DR W.—I forwarded the Letter which you sent to me, without opening it, to your Sister at Binfield. She has returned it to me, and begs me to tell you that she intends returning from B. on Monday or Tuesday next, when Priscilla leaves it, and that it was her earnest wish to spend another week with us in London, but she awaits another Letter from home to determine her. I can only say that she appeared so much pleased with London, and that she is so little likely to see it again for a long time, that if you can spare her, it will be almost a pity not. But doubtless she will have heard again from you, before I can get a reply to this Letter & what she next hears she says will be decisive. If wanted, she will set out immediately from London. Mary has been very ill which you have heard I suppose from the Montagues. She is very weak and low spirited now. I was much pleased with your continuation of the Essay on Epitaphs. It is the only sensible thing which has been written on that subject & it goes to the Bottom. In particular I was pleased with your Translation of that Turgid Epitaph into the plain feeling under it. It is perfectly a Test. But what is the reason we have so few good Epitaphs after all?

A very striking instance of your position might be found in the Church yard of Ditton upon Thames, if you know such a place. Ditton upon Thames has been blessed by the residence of a Poet, who for Love or Money, I do not well know which, has dignified every grave stone for the last few years with bran new verses, all different, and all ingenious, with the Author’s name at the Bottom of each. The sweet Swan of Thames has artfully diversified his strains & his rhymes, that the same thought never occurs twice. More justly perhaps, as no thought ever occurs at all, there was a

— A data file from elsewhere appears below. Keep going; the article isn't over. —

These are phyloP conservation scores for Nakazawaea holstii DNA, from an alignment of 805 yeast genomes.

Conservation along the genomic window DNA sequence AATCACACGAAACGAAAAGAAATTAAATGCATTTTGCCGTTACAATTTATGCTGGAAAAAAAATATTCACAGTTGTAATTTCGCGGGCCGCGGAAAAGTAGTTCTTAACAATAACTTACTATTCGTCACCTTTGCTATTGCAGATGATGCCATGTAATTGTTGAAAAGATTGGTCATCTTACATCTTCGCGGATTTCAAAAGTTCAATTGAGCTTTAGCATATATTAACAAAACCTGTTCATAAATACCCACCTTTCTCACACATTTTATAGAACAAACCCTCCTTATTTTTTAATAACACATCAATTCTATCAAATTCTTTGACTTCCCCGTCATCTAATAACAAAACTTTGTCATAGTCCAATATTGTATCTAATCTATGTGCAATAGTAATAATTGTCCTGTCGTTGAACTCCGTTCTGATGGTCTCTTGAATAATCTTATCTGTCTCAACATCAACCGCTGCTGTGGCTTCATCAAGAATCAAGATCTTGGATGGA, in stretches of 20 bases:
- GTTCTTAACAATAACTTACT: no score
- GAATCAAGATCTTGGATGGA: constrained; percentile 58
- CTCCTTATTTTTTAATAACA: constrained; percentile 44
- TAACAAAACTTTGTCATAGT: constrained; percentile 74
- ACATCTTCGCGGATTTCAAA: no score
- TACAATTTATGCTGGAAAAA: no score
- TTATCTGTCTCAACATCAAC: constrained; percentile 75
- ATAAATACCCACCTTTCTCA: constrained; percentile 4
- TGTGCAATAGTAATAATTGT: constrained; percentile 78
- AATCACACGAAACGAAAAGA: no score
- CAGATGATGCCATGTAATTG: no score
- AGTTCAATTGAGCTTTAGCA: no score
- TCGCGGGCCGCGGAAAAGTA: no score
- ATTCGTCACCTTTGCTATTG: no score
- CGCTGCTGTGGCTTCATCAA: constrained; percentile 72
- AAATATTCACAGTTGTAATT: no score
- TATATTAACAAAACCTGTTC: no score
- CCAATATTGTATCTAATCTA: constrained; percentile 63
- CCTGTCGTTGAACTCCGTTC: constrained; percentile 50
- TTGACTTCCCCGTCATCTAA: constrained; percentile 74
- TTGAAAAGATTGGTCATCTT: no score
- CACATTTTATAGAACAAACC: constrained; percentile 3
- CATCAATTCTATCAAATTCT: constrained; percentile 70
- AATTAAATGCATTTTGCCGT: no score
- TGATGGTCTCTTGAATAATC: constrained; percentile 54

physical impossibility that the same thought should recur. It is long since I saw and read these inscriptions, but I remember the impression was of a smug Usher at his desk, in the intervals of instruction levelling his pen. Of Death as it consists of dust and worms and mourners and uncertainty he had never thought, but the word death he had often seen separate & conjunct with other words, till he had learned to skill of all its attributes as glibly as Unitarian
Belsham will discuss you the attributes of the word God, in a Pulpit, and will talk of infinity with a tongue that dangles from a scull that never reached in thought and thorough imagination two inches, or further than from his hand to his mouth, or from the vestry to the Sounding Board. [But the] epitaphs were trim and sprag & patent, & pleased the survivors of Thames Ditton above the old mumpsimus of Afflictions Sore.

To do justice though, it must be owned that even the excellent Feeling which dictated this Dirge when new, must have suffered something in passing thro’ so many thousand applications, many of them no doubt quite misplaced, as I have seen in Islington Churchy’d (I think) an Epitaph to an Infant who died Ætatis 4 months, with this seasonable inscription appended, Honor thy Fathr. and Mothr. that thy days may be long in the Land &c.—Sincerely wishing your children better [words cut out with signature].